How To Use A Scale (As A Motivator Not Enemy)

Paste your ideal weight on your scale so that when you ask if you’re allowed to feel good about yourself that day, it says, “of course.”

Geneen Roth

The display on the scale affects our mental and emotional wellbeing, and more often than not it’s not exactly for the better. Still, we can’t do without it. We take the daily step onto the scale then anxiously wait for the numbers to show. Numbers that determine whether we’ll feel good or not for the rest of the day. A couple of digits that influence our state of mind every single morning.

Author Geneen Roth elaborates on women and scales in one of her books: One of her friends is a slim woman. She works at a doctor’s office where she ocasionally steps on the scale. One day, her weight had dropped five pounds since her last weigh-in. She was happy, admiring her reflection in shop windows. She even bought a new dress and treated herself to a nice lunch high in calories. The next day, the doctor told her that the scale was wrongly adjusted; it showed eight pounds less than people actually weighed. Geneen’s friend had not only not lost five pounds, she had actually gained three! Suddenly, her clothes felt tight and she noticed a muffin top around her waist. The slim woman who had just been so happy with her figure decided she had to start a diet…

Use your scale as support – it shouldn’t be your enemy
You don’t have to paste your ideal weight on your scale, throw it out or give it away (some recommend to “give your scale away; ideally to someone you don’t really like”). Your scale can be of great help, if you know how to use it wisely. Let me explain this with a short experiment…

Take a look around you and count all green objects or plants you can see right now.

Now tell me, how many blue things have you noticed? Probably not a single one, as you were focusing on green. Things we turn our attention to automatically come to the forefront of our mind. As a consequence, we often overlook other things we should also focus on (and which might be even more interesting).

If you’re the proud owner of a body analysis scale, shift your focus from body weight to your body composition. It actually reveals a lot more about your weight and progress than the mere display of your body weight anyway. So, what should you concentrate on? Choose a positive parameter to focus on and keep track of it. The best choice would be your muscle mass. The higher our muscle mass, the more calories we burn while we’re at work, sleeping or when watching TV on the couch (honestly!).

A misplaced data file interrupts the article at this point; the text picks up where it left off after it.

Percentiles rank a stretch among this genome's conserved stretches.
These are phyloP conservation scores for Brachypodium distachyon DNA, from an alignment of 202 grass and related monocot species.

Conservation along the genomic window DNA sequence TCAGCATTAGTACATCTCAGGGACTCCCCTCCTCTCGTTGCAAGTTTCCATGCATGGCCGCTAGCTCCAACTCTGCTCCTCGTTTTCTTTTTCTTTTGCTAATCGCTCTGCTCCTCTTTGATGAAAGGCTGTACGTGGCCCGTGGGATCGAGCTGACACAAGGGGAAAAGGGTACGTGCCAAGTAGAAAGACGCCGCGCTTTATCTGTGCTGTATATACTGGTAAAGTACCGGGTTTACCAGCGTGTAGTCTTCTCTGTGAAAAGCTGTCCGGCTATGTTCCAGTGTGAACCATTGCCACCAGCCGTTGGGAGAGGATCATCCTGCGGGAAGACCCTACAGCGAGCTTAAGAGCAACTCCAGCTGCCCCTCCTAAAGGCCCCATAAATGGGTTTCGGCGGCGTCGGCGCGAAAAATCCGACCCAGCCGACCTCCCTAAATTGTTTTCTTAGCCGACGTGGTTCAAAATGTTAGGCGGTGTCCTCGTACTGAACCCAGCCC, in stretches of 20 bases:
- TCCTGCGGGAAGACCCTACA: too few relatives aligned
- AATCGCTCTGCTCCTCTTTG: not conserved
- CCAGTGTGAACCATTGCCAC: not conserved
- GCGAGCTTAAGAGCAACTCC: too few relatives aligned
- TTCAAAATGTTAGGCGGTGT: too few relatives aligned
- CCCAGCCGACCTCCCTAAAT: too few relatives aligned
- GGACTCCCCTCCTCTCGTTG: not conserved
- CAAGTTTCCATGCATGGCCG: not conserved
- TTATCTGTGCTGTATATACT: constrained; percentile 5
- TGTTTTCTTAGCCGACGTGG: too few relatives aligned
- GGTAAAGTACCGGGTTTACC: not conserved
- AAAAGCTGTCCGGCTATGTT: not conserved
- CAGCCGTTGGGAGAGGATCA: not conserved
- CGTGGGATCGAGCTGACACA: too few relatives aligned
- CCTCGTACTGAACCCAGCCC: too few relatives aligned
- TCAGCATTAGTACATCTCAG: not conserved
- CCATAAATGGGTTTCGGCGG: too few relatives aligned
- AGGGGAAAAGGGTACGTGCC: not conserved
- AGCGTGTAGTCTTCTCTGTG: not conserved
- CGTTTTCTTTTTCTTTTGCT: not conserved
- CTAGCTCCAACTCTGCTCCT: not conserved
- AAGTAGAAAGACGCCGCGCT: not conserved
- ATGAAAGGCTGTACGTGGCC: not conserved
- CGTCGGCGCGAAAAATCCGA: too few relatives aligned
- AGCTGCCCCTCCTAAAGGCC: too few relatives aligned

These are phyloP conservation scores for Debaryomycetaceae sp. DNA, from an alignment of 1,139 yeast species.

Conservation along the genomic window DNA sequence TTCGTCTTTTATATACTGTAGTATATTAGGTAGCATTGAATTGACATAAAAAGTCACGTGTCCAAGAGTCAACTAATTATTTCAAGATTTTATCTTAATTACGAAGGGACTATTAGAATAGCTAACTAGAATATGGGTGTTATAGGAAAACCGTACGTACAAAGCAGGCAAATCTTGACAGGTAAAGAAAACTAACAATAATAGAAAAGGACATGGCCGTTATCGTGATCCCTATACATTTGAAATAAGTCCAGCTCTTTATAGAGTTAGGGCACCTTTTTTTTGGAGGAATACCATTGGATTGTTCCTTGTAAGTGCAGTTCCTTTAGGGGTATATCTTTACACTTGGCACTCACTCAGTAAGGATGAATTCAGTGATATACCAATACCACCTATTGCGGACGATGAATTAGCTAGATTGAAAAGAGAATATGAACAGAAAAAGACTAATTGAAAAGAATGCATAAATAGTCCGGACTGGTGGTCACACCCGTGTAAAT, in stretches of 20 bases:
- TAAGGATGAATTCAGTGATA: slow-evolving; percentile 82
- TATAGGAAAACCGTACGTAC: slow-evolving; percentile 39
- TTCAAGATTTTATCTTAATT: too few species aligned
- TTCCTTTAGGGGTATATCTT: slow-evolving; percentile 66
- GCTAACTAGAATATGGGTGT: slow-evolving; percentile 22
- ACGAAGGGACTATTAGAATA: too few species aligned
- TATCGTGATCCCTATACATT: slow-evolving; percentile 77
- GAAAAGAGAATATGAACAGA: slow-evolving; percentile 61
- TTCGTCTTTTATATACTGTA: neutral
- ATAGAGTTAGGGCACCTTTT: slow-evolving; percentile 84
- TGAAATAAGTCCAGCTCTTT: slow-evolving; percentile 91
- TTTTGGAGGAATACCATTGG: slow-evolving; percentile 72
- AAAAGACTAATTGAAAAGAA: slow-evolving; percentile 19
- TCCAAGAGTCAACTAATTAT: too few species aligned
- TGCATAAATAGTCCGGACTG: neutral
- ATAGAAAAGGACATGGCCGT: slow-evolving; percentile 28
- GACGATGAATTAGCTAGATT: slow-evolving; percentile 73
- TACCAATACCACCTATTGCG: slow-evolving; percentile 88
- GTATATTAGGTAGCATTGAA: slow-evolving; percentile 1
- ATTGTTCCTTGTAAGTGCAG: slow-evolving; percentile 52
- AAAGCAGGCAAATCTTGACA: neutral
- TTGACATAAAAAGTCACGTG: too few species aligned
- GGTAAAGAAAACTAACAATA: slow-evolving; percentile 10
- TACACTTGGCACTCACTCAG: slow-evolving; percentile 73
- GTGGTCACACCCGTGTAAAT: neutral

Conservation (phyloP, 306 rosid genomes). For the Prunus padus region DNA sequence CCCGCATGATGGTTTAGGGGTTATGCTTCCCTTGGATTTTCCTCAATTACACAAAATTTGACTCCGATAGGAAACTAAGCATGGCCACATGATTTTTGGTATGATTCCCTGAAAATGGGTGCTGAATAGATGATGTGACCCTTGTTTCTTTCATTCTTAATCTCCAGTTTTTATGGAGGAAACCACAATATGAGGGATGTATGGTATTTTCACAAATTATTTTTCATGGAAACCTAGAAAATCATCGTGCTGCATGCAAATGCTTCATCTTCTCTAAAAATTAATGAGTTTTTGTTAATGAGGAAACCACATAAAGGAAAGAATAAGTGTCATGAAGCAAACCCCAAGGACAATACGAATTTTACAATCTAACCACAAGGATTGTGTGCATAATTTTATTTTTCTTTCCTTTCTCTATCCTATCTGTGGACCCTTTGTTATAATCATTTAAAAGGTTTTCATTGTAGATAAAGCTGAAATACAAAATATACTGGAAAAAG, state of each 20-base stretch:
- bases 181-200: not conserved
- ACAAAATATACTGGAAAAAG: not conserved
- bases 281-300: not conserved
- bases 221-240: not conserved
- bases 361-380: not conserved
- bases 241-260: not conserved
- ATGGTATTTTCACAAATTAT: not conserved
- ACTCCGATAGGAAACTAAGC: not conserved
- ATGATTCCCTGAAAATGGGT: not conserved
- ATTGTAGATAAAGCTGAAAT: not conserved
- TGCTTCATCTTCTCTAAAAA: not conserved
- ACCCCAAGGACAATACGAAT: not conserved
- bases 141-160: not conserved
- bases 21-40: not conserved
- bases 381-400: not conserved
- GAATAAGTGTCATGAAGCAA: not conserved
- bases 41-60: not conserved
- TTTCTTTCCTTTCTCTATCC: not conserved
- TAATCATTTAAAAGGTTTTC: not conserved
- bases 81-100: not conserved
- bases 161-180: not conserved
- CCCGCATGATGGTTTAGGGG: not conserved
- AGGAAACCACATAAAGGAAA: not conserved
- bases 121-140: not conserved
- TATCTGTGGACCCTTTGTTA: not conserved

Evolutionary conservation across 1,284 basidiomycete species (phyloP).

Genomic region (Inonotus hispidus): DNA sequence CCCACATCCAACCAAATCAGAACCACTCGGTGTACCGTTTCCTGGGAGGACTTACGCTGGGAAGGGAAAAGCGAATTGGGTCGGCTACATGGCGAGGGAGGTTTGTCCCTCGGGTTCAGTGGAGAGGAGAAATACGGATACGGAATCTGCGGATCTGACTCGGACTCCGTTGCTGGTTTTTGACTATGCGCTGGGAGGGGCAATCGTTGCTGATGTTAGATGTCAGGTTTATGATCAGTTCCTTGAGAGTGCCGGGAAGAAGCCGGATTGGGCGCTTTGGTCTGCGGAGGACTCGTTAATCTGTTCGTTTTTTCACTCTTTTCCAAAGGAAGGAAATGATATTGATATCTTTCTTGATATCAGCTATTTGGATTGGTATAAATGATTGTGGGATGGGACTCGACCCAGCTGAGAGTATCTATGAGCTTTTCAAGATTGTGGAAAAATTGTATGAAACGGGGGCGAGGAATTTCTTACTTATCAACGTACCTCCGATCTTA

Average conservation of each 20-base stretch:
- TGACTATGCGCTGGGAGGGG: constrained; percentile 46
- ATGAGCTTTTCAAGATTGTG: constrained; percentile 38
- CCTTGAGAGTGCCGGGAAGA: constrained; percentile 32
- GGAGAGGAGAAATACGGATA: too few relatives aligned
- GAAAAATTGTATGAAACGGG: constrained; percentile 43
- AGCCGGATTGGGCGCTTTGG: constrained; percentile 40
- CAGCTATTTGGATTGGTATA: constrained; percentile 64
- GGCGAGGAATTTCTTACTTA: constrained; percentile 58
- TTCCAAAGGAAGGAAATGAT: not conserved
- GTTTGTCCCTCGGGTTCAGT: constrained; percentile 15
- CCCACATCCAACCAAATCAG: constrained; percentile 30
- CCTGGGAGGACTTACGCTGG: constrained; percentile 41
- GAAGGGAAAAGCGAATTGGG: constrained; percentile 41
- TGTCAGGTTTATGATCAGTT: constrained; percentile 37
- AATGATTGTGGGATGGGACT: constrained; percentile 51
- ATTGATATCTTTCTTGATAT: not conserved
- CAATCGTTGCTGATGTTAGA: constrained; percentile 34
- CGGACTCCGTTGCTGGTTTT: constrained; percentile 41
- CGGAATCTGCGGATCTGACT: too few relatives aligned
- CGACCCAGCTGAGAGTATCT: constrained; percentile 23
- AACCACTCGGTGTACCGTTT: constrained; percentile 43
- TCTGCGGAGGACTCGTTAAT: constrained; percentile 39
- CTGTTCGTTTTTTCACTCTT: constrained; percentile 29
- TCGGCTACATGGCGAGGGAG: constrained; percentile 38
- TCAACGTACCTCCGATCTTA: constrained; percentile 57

However, keep in mind that muscles are heavier than fat. Body builders would be considered overweight if they were assessed only by to their BMI – despite having hardly more than a few grams of fat in their body. This is also the reason why many people hate scales, especially when they start getting active. Regular exercise makes your muscles grow, which leads to weight gain, instead of weight loss in the beginning. Sounds frustrating if you’re only focusing on your weight. Actually, though, it’s a positive development when tracking the progress of your muscle mass. Plus, you should also keep an eye on your body fat as it will most likely decrease constantly, despite an increase in overall weight (that is, if you’re building muscle).

So, you should keep your scale (as long as it measures different body metrics). Focus on changes in your body fat and muscle mass because that’s what really counts. Think of a flashlight–just turn the beam of light to the things you want to see. The rest is still there, but shouldn’t bother you.

Have you tried losing weight with a body analysis scale? Leave a comment and let us in on your experience!

Bye for now,
Vera

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Vera Schwaiger Vera studied dietetics & psychotherapy. She lives her life according to what Einstein once said: "Life is like riding a bicycle. To keep your balance, you must keep moving." View all posts by Vera Schwaiger »

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